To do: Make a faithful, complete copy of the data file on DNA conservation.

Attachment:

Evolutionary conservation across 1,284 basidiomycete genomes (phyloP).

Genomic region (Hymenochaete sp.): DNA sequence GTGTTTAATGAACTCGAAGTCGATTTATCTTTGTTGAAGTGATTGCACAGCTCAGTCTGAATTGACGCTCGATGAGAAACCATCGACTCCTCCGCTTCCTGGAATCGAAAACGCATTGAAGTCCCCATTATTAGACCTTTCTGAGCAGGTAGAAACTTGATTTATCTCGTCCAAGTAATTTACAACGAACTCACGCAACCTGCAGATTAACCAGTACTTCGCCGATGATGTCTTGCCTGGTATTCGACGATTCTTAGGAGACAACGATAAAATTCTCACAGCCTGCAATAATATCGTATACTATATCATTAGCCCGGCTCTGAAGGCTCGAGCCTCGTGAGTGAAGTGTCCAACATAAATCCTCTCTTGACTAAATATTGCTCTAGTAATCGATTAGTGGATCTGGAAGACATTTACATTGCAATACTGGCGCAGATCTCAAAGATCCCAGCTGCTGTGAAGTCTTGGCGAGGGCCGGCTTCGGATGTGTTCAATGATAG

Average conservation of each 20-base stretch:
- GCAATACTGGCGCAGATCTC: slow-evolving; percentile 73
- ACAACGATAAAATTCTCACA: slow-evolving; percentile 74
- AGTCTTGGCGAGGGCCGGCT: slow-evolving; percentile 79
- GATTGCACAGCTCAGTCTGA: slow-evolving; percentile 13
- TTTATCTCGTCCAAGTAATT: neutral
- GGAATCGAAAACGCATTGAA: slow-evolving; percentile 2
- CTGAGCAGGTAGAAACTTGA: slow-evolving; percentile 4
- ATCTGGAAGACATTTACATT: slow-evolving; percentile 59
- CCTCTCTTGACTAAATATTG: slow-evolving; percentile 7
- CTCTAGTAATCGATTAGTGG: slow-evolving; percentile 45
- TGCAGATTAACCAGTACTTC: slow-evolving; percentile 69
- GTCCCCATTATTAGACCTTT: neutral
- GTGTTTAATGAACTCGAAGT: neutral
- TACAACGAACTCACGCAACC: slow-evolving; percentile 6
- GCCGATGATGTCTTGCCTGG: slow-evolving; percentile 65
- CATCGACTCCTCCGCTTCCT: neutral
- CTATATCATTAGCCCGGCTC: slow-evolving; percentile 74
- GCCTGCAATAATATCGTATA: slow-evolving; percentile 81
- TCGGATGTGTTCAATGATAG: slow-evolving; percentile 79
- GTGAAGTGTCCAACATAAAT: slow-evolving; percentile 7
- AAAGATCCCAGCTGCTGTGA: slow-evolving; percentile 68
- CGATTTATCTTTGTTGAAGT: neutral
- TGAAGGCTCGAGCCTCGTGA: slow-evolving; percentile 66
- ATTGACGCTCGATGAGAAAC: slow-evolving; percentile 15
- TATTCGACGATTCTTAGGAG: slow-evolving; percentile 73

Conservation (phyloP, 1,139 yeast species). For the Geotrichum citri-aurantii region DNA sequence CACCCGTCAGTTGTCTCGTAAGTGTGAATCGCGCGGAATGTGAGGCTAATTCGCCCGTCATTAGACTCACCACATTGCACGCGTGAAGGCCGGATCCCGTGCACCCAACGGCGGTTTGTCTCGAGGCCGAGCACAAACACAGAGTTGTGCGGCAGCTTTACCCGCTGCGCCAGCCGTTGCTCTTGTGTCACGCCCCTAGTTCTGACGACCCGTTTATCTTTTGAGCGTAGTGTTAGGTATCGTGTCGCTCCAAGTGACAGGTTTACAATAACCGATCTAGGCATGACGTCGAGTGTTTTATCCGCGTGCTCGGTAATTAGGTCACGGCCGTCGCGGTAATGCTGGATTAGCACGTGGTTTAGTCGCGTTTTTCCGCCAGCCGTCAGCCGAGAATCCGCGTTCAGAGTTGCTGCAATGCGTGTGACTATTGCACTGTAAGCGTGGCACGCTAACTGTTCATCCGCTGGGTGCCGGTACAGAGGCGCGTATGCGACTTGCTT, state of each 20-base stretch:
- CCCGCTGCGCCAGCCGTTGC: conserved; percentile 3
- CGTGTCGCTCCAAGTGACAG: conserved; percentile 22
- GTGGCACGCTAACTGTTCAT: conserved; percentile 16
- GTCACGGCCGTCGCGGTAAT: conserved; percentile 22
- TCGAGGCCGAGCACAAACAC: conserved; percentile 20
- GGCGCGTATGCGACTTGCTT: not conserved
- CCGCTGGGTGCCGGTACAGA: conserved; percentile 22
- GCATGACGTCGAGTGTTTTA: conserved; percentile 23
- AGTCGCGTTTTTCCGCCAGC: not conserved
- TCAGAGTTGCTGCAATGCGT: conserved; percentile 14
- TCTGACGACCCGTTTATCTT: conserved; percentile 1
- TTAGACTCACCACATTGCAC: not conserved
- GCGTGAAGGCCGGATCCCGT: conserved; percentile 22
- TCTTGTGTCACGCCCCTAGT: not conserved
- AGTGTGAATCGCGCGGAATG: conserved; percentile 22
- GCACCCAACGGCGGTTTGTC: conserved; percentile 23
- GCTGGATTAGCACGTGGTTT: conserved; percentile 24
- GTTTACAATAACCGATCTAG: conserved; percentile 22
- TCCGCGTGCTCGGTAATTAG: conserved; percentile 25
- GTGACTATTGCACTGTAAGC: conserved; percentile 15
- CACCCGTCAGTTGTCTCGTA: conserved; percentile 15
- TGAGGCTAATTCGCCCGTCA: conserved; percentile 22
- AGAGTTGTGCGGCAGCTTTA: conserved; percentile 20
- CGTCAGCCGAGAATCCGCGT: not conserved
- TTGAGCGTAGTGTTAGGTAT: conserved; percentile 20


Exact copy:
Evolutionary conservation across 1,284 basidiomycete genomes (phyloP).

Genomic region (Hymenochaete sp.): DNA sequence GTGTTTAATGAACTCGAAGTCGATTTATCTTTGTTGAAGTGATTGCACAGCTCAGTCTGAATTGACGCTCGATGAGAAACCATCGACTCCTCCGCTTCCTGGAATCGAAAACGCATTGAAGTCCCCATTATTAGACCTTTCTGAGCAGGTAGAAACTTGATTTATCTCGTCCAAGTAATTTACAACGAACTCACGCAACCTGCAGATTAACCAGTACTTCGCCGATGATGTCTTGCCTGGTATTCGACGATTCTTAGGAGACAACGATAAAATTCTCACAGCCTGCAATAATATCGTATACTATATCATTAGCCCGGCTCTGAAGGCTCGAGCCTCGTGAGTGAAGTGTCCAACATAAATCCTCTCTTGACTAAATATTGCTCTAGTAATCGATTAGTGGATCTGGAAGACATTTACATTGCAATACTGGCGCAGATCTCAAAGATCCCAGCTGCTGTGAAGTCTTGGCGAGGGCCGGCTTCGGATGTGTTCAATGATAG

Average conservation of each 20-base stretch:
- GCAATACTGGCGCAGATCTC: slow-evolving; percentile 73
- ACAACGATAAAATTCTCACA: slow-evolving; percentile 74
- AGTCTTGGCGAGGGCCGGCT: slow-evolving; percentile 79
- GATTGCACAGCTCAGTCTGA: slow-evolving; percentile 13
- TTTATCTCGTCCAAGTAATT: neutral
- GGAATCGAAAACGCATTGAA: slow-evolving; percentile 2
- CTGAGCAGGTAGAAACTTGA: slow-evolving; percentile 4
- ATCTGGAAGACATTTACATT: slow-evolving; percentile 59
- CCTCTCTTGACTAAATATTG: slow-evolving; percentile 7
- CTCTAGTAATCGATTAGTGG: slow-evolving; percentile 45
- TGCAGATTAACCAGTACTTC: slow-evolving; percentile 69
- GTCCCCATTATTAGACCTTT: neutral
- GTGTTTAATGAACTCGAAGT: neutral
- TACAACGAACTCACGCAACC: slow-evolving; percentile 6
- GCCGATGATGTCTTGCCTGG: slow-evolving; percentile 65
- CATCGACTCCTCCGCTTCCT: neutral
- CTATATCATTAGCCCGGCTC: slow-evolving; percentile 74
- GCCTGCAATAATATCGTATA: slow-evolving; percentile 81
- TCGGATGTGTTCAATGATAG: slow-evolving; percentile 79
- GTGAAGTGTCCAACATAAAT: slow-evolving; percentile 7
- AAAGATCCCAGCTGCTGTGA: slow-evolving; percentile 68
- CGATTTATCTTTGTTGAAGT: neutral
- TGAAGGCTCGAGCCTCGTGA: slow-evolving; percentile 66
- ATTGACGCTCGATGAGAAAC: slow-evolving; percentile 15
- TATTCGACGATTCTTAGGAG: slow-evolving; percentile 73

Conservation (phyloP, 1,139 yeast species). For the Geotrichum citri-aurantii region DNA sequence CACCCGTCAGTTGTCTCGTAAGTGTGAATCGCGCGGAATGTGAGGCTAATTCGCCCGTCATTAGACTCACCACATTGCACGCGTGAAGGCCGGATCCCGTGCACCCAACGGCGGTTTGTCTCGAGGCCGAGCACAAACACAGAGTTGTGCGGCAGCTTTACCCGCTGCGCCAGCCGTTGCTCTTGTGTCACGCCCCTAGTTCTGACGACCCGTTTATCTTTTGAGCGTAGTGTTAGGTATCGTGTCGCTCCAAGTGACAGGTTTACAATAACCGATCTAGGCATGACGTCGAGTGTTTTATCCGCGTGCTCGGTAATTAGGTCACGGCCGTCGCGGTAATGCTGGATTAGCACGTGGTTTAGTCGCGTTTTTCCGCCAGCCGTCAGCCGAGAATCCGCGTTCAGAGTTGCTGCAATGCGTGTGACTATTGCACTGTAAGCGTGGCACGCTAACTGTTCATCCGCTGGGTGCCGGTACAGAGGCGCGTATGCGACTTGCTT, state of each 20-base stretch:
- CCCGCTGCGCCAGCCGTTGC: conserved; percentile 3
- CGTGTCGCTCCAAGTGACAG: conserved; percentile 22
- GTGGCACGCTAACTGTTCAT: conserved; percentile 16
- GTCACGGCCGTCGCGGTAAT: conserved; percentile 22
- TCGAGGCCGAGCACAAACAC: conserved; percentile 20
- GGCGCGTATGCGACTTGCTT: not conserved
- CCGCTGGGTGCCGGTACAGA: conserved; percentile 22
- GCATGACGTCGAGTGTTTTA: conserved; percentile 23
- AGTCGCGTTTTTCCGCCAGC: not conserved
- TCAGAGTTGCTGCAATGCGT: conserved; percentile 14
- TCTGACGACCCGTTTATCTT: conserved; percentile 1
- TTAGACTCACCACATTGCAC: not conserved
- GCGTGAAGGCCGGATCCCGT: conserved; percentile 22
- TCTTGTGTCACGCCCCTAGT: not conserved
- AGTGTGAATCGCGCGGAATG: conserved; percentile 22
- GCACCCAACGGCGGTTTGTC: conserved; percentile 23
- GCTGGATTAGCACGTGGTTT: conserved; percentile 24
- GTTTACAATAACCGATCTAG: conserved; percentile 22
- TCCGCGTGCTCGGTAATTAG: conserved; percentile 25
- GTGACTATTGCACTGTAAGC: conserved; percentile 15
- CACCCGTCAGTTGTCTCGTA: conserved; percentile 15
- TGAGGCTAATTCGCCCGTCA: conserved; percentile 22
- AGAGTTGTGCGGCAGCTTTA: conserved; percentile 20
- CGTCAGCCGAGAATCCGCGT: not conserved
- TTGAGCGTAGTGTTAGGTAT: conserved; percentile 20